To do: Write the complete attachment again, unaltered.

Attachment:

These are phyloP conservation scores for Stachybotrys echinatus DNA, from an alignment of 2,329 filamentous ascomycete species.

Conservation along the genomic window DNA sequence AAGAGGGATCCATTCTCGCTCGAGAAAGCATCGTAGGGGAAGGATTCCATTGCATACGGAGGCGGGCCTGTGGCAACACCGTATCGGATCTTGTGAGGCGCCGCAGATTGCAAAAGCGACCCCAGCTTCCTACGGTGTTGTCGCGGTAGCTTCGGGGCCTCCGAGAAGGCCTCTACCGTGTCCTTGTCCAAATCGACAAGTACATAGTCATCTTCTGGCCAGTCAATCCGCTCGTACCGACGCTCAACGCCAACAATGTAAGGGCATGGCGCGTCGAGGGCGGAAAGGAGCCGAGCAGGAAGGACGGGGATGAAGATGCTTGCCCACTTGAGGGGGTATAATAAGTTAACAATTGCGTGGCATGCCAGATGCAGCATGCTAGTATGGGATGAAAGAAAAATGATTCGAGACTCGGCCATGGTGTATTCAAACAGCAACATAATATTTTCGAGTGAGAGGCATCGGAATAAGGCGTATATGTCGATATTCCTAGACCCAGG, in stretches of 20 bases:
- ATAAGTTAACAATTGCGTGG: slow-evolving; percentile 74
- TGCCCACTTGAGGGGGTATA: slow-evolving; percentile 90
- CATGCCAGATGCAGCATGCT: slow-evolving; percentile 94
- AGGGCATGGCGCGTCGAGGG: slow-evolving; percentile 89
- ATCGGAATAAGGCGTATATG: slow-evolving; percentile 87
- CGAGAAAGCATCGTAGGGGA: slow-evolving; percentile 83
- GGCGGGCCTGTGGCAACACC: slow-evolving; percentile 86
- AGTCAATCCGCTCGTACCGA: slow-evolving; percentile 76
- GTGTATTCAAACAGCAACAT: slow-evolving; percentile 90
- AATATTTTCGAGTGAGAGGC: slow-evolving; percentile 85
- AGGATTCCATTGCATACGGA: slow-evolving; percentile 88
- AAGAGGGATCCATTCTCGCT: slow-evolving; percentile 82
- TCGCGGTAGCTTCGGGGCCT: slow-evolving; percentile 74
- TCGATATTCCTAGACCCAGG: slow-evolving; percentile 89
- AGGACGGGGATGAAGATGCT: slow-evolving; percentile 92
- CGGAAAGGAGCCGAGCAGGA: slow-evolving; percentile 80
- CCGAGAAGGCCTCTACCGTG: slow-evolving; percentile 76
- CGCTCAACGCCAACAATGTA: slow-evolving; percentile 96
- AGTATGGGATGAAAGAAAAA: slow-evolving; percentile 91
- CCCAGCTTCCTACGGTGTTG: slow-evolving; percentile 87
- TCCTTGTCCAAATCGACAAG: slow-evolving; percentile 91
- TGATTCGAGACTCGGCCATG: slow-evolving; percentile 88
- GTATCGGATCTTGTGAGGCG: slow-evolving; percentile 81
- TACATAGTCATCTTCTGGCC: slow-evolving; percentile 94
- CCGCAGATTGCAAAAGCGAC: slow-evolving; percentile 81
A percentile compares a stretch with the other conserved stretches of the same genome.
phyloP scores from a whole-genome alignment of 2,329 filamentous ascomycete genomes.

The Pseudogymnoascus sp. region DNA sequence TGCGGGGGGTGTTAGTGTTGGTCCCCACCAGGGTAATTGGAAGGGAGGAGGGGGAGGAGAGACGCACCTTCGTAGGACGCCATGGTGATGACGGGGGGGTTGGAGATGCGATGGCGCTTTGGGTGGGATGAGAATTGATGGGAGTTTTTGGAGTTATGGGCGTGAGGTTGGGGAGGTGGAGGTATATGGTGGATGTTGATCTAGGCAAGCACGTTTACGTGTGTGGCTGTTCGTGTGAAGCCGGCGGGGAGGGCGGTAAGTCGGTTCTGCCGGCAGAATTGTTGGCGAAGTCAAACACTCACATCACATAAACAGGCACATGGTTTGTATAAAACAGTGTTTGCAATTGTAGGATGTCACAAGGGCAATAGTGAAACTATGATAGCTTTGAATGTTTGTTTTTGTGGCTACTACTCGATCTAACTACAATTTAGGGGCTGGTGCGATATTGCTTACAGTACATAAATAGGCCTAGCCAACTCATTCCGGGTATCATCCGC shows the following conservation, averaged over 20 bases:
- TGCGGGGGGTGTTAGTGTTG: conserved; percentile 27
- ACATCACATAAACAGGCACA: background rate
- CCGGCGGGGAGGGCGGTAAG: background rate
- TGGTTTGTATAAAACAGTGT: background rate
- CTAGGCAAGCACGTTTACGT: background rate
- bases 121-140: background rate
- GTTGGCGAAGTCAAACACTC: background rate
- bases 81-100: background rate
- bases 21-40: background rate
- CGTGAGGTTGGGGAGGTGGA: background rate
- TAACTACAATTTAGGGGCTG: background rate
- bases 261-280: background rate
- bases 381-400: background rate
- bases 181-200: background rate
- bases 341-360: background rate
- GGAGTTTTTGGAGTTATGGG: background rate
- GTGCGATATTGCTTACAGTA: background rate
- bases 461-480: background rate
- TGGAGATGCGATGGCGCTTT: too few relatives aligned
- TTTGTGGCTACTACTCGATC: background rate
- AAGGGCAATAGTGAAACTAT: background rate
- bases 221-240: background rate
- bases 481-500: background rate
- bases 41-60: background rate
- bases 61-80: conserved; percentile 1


These are phyloP conservation scores for Stachybotrys echinatus DNA, from an alignment of 2,329 filamentous ascomycete species.

Conservation along the genomic window DNA sequence AAGAGGGATCCATTCTCGCTCGAGAAAGCATCGTAGGGGAAGGATTCCATTGCATACGGAGGCGGGCCTGTGGCAACACCGTATCGGATCTTGTGAGGCGCCGCAGATTGCAAAAGCGACCCCAGCTTCCTACGGTGTTGTCGCGGTAGCTTCGGGGCCTCCGAGAAGGCCTCTACCGTGTCCTTGTCCAAATCGACAAGTACATAGTCATCTTCTGGCCAGTCAATCCGCTCGTACCGACGCTCAACGCCAACAATGTAAGGGCATGGCGCGTCGAGGGCGGAAAGGAGCCGAGCAGGAAGGACGGGGATGAAGATGCTTGCCCACTTGAGGGGGTATAATAAGTTAACAATTGCGTGGCATGCCAGATGCAGCATGCTAGTATGGGATGAAAGAAAAATGATTCGAGACTCGGCCATGGTGTATTCAAACAGCAACATAATATTTTCGAGTGAGAGGCATCGGAATAAGGCGTATATGTCGATATTCCTAGACCCAGG, in stretches of 20 bases:
- ATAAGTTAACAATTGCGTGG: slow-evolving; percentile 74
- TGCCCACTTGAGGGGGTATA: slow-evolving; percentile 90
- CATGCCAGATGCAGCATGCT: slow-evolving; percentile 94
- AGGGCATGGCGCGTCGAGGG: slow-evolving; percentile 89
- ATCGGAATAAGGCGTATATG: slow-evolving; percentile 87
- CGAGAAAGCATCGTAGGGGA: slow-evolving; percentile 83
- GGCGGGCCTGTGGCAACACC: slow-evolving; percentile 86
- AGTCAATCCGCTCGTACCGA: slow-evolving; percentile 76
- GTGTATTCAAACAGCAACAT: slow-evolving; percentile 90
- AATATTTTCGAGTGAGAGGC: slow-evolving; percentile 85
- AGGATTCCATTGCATACGGA: slow-evolving; percentile 88
- AAGAGGGATCCATTCTCGCT: slow-evolving; percentile 82
- TCGCGGTAGCTTCGGGGCCT: slow-evolving; percentile 74
- TCGATATTCCTAGACCCAGG: slow-evolving; percentile 89
- AGGACGGGGATGAAGATGCT: slow-evolving; percentile 92
- CGGAAAGGAGCCGAGCAGGA: slow-evolving; percentile 80
- CCGAGAAGGCCTCTACCGTG: slow-evolving; percentile 76
- CGCTCAACGCCAACAATGTA: slow-evolving; percentile 96
- AGTATGGGATGAAAGAAAAA: slow-evolving; percentile 91
- CCCAGCTTCCTACGGTGTTG: slow-evolving; percentile 87
- TCCTTGTCCAAATCGACAAG: slow-evolving; percentile 91
- TGATTCGAGACTCGGCCATG: slow-evolving; percentile 88
- GTATCGGATCTTGTGAGGCG: slow-evolving; percentile 81
- TACATAGTCATCTTCTGGCC: slow-evolving; percentile 94
- CCGCAGATTGCAAAAGCGAC: slow-evolving; percentile 81
A percentile compares a stretch with the other conserved stretches of the same genome.
phyloP scores from a whole-genome alignment of 2,329 filamentous ascomycete genomes.

The Pseudogymnoascus sp. region DNA sequence TGCGGGGGGTGTTAGTGTTGGTCCCCACCAGGGTAATTGGAAGGGAGGAGGGGGAGGAGAGACGCACCTTCGTAGGACGCCATGGTGATGACGGGGGGGTTGGAGATGCGATGGCGCTTTGGGTGGGATGAGAATTGATGGGAGTTTTTGGAGTTATGGGCGTGAGGTTGGGGAGGTGGAGGTATATGGTGGATGTTGATCTAGGCAAGCACGTTTACGTGTGTGGCTGTTCGTGTGAAGCCGGCGGGGAGGGCGGTAAGTCGGTTCTGCCGGCAGAATTGTTGGCGAAGTCAAACACTCACATCACATAAACAGGCACATGGTTTGTATAAAACAGTGTTTGCAATTGTAGGATGTCACAAGGGCAATAGTGAAACTATGATAGCTTTGAATGTTTGTTTTTGTGGCTACTACTCGATCTAACTACAATTTAGGGGCTGGTGCGATATTGCTTACAGTACATAAATAGGCCTAGCCAACTCATTCCGGGTATCATCCGC shows the following conservation, averaged over 20 bases:
- TGCGGGGGGTGTTAGTGTTG: conserved; percentile 27
- ACATCACATAAACAGGCACA: background rate
- CCGGCGGGGAGGGCGGTAAG: background rate
- TGGTTTGTATAAAACAGTGT: background rate
- CTAGGCAAGCACGTTTACGT: background rate
- bases 121-140: background rate
- GTTGGCGAAGTCAAACACTC: background rate
- bases 81-100: background rate
- bases 21-40: background rate
- CGTGAGGTTGGGGAGGTGGA: background rate
- TAACTACAATTTAGGGGCTG: background rate
- bases 261-280: background rate
- bases 381-400: background rate
- bases 181-200: background rate
- bases 341-360: background rate
- GGAGTTTTTGGAGTTATGGG: background rate
- GTGCGATATTGCTTACAGTA: background rate
- bases 461-480: background rate
- TGGAGATGCGATGGCGCTTT: too few relatives aligned
- TTTGTGGCTACTACTCGATC: background rate
- AAGGGCAATAGTGAAACTAT: background rate
- bases 221-240: background rate
- bases 481-500: background rate
- bases 41-60: background rate
- bases 61-80: conserved; percentile 1